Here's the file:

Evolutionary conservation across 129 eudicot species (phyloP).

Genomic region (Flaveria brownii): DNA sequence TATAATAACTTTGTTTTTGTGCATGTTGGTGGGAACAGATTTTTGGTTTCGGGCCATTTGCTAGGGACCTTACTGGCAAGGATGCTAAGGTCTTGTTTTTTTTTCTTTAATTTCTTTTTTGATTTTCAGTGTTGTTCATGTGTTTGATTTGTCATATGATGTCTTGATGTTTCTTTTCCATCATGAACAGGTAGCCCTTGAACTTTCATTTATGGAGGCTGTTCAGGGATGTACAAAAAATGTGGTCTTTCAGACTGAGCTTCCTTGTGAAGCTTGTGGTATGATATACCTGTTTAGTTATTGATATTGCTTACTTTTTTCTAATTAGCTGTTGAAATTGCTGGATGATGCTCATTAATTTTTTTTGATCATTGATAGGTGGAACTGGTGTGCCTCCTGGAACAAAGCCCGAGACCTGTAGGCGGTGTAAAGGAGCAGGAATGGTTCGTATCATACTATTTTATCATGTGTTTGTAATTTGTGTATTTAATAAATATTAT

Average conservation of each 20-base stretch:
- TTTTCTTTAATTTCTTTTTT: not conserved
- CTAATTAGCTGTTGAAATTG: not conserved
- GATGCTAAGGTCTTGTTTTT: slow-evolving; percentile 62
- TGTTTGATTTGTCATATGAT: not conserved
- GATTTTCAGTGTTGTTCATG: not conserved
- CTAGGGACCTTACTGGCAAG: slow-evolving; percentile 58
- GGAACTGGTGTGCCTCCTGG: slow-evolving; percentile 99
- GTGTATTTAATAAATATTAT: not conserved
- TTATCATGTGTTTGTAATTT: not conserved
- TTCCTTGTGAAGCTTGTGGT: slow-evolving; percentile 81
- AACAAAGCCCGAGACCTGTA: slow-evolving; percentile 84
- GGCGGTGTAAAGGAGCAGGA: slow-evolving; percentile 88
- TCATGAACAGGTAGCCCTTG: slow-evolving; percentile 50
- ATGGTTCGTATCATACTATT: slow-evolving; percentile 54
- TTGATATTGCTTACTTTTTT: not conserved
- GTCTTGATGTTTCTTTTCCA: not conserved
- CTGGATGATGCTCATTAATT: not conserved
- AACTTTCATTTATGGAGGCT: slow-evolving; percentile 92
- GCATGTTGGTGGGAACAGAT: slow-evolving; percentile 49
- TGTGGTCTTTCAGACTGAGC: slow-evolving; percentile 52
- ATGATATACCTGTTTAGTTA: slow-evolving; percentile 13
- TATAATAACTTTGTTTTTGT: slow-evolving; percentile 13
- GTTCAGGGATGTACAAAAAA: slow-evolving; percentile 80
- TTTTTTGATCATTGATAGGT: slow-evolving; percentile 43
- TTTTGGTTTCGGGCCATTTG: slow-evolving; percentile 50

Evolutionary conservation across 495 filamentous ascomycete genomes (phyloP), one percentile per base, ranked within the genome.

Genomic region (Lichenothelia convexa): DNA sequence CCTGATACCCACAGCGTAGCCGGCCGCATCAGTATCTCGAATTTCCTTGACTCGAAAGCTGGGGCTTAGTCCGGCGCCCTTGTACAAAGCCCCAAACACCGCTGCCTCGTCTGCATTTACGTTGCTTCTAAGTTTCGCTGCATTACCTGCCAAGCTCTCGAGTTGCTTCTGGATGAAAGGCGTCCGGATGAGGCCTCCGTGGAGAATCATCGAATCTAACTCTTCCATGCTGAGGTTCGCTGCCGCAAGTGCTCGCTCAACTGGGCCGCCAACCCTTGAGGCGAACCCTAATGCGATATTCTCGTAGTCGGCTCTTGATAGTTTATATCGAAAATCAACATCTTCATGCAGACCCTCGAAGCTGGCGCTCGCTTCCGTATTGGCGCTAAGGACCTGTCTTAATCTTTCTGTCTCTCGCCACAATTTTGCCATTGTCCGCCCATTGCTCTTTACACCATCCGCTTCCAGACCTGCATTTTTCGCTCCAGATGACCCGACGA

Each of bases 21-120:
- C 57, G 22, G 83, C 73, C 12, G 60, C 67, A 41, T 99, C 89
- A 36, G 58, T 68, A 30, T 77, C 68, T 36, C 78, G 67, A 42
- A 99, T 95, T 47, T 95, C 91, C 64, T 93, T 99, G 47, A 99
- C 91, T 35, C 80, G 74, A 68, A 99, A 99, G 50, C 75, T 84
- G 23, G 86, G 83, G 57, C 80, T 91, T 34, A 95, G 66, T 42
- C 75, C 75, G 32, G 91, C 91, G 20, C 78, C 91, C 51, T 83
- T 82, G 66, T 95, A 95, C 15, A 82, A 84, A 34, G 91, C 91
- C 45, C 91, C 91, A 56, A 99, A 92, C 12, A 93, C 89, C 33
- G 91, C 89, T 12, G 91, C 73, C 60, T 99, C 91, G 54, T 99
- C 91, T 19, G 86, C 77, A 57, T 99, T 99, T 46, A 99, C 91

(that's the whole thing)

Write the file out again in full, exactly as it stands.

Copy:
Evolutionary conservation across 129 eudicot species (phyloP).

Genomic region (Flaveria brownii): DNA sequence TATAATAACTTTGTTTTTGTGCATGTTGGTGGGAACAGATTTTTGGTTTCGGGCCATTTGCTAGGGACCTTACTGGCAAGGATGCTAAGGTCTTGTTTTTTTTTCTTTAATTTCTTTTTTGATTTTCAGTGTTGTTCATGTGTTTGATTTGTCATATGATGTCTTGATGTTTCTTTTCCATCATGAACAGGTAGCCCTTGAACTTTCATTTATGGAGGCTGTTCAGGGATGTACAAAAAATGTGGTCTTTCAGACTGAGCTTCCTTGTGAAGCTTGTGGTATGATATACCTGTTTAGTTATTGATATTGCTTACTTTTTTCTAATTAGCTGTTGAAATTGCTGGATGATGCTCATTAATTTTTTTTGATCATTGATAGGTGGAACTGGTGTGCCTCCTGGAACAAAGCCCGAGACCTGTAGGCGGTGTAAAGGAGCAGGAATGGTTCGTATCATACTATTTTATCATGTGTTTGTAATTTGTGTATTTAATAAATATTAT

Average conservation of each 20-base stretch:
- TTTTCTTTAATTTCTTTTTT: not conserved
- CTAATTAGCTGTTGAAATTG: not conserved
- GATGCTAAGGTCTTGTTTTT: slow-evolving; percentile 62
- TGTTTGATTTGTCATATGAT: not conserved
- GATTTTCAGTGTTGTTCATG: not conserved
- CTAGGGACCTTACTGGCAAG: slow-evolving; percentile 58
- GGAACTGGTGTGCCTCCTGG: slow-evolving; percentile 99
- GTGTATTTAATAAATATTAT: not conserved
- TTATCATGTGTTTGTAATTT: not conserved
- TTCCTTGTGAAGCTTGTGGT: slow-evolving; percentile 81
- AACAAAGCCCGAGACCTGTA: slow-evolving; percentile 84
- GGCGGTGTAAAGGAGCAGGA: slow-evolving; percentile 88
- TCATGAACAGGTAGCCCTTG: slow-evolving; percentile 50
- ATGGTTCGTATCATACTATT: slow-evolving; percentile 54
- TTGATATTGCTTACTTTTTT: not conserved
- GTCTTGATGTTTCTTTTCCA: not conserved
- CTGGATGATGCTCATTAATT: not conserved
- AACTTTCATTTATGGAGGCT: slow-evolving; percentile 92
- GCATGTTGGTGGGAACAGAT: slow-evolving; percentile 49
- TGTGGTCTTTCAGACTGAGC: slow-evolving; percentile 52
- ATGATATACCTGTTTAGTTA: slow-evolving; percentile 13
- TATAATAACTTTGTTTTTGT: slow-evolving; percentile 13
- GTTCAGGGATGTACAAAAAA: slow-evolving; percentile 80
- TTTTTTGATCATTGATAGGT: slow-evolving; percentile 43
- TTTTGGTTTCGGGCCATTTG: slow-evolving; percentile 50

Evolutionary conservation across 495 filamentous ascomycete genomes (phyloP), one percentile per base, ranked within the genome.

Genomic region (Lichenothelia convexa): DNA sequence CCTGATACCCACAGCGTAGCCGGCCGCATCAGTATCTCGAATTTCCTTGACTCGAAAGCTGGGGCTTAGTCCGGCGCCCTTGTACAAAGCCCCAAACACCGCTGCCTCGTCTGCATTTACGTTGCTTCTAAGTTTCGCTGCATTACCTGCCAAGCTCTCGAGTTGCTTCTGGATGAAAGGCGTCCGGATGAGGCCTCCGTGGAGAATCATCGAATCTAACTCTTCCATGCTGAGGTTCGCTGCCGCAAGTGCTCGCTCAACTGGGCCGCCAACCCTTGAGGCGAACCCTAATGCGATATTCTCGTAGTCGGCTCTTGATAGTTTATATCGAAAATCAACATCTTCATGCAGACCCTCGAAGCTGGCGCTCGCTTCCGTATTGGCGCTAAGGACCTGTCTTAATCTTTCTGTCTCTCGCCACAATTTTGCCATTGTCCGCCCATTGCTCTTTACACCATCCGCTTCCAGACCTGCATTTTTCGCTCCAGATGACCCGACGA

Each of bases 21-120:
- C 57, G 22, G 83, C 73, C 12, G 60, C 67, A 41, T 99, C 89
- A 36, G 58, T 68, A 30, T 77, C 68, T 36, C 78, G 67, A 42
- A 99, T 95, T 47, T 95, C 91, C 64, T 93, T 99, G 47, A 99
- C 91, T 35, C 80, G 74, A 68, A 99, A 99, G 50, C 75, T 84
- G 23, G 86, G 83, G 57, C 80, T 91, T 34, A 95, G 66, T 42
- C 75, C 75, G 32, G 91, C 91, G 20, C 78, C 91, C 51, T 83
- T 82, G 66, T 95, A 95, C 15, A 82, A 84, A 34, G 91, C 91
- C 45, C 91, C 91, A 56, A 99, A 92, C 12, A 93, C 89, C 33
- G 91, C 89, T 12, G 91, C 73, C 60, T 99, C 91, G 54, T 99
- C 91, T 19, G 86, C 77, A 57, T 99, T 99, T 46, A 99, C 91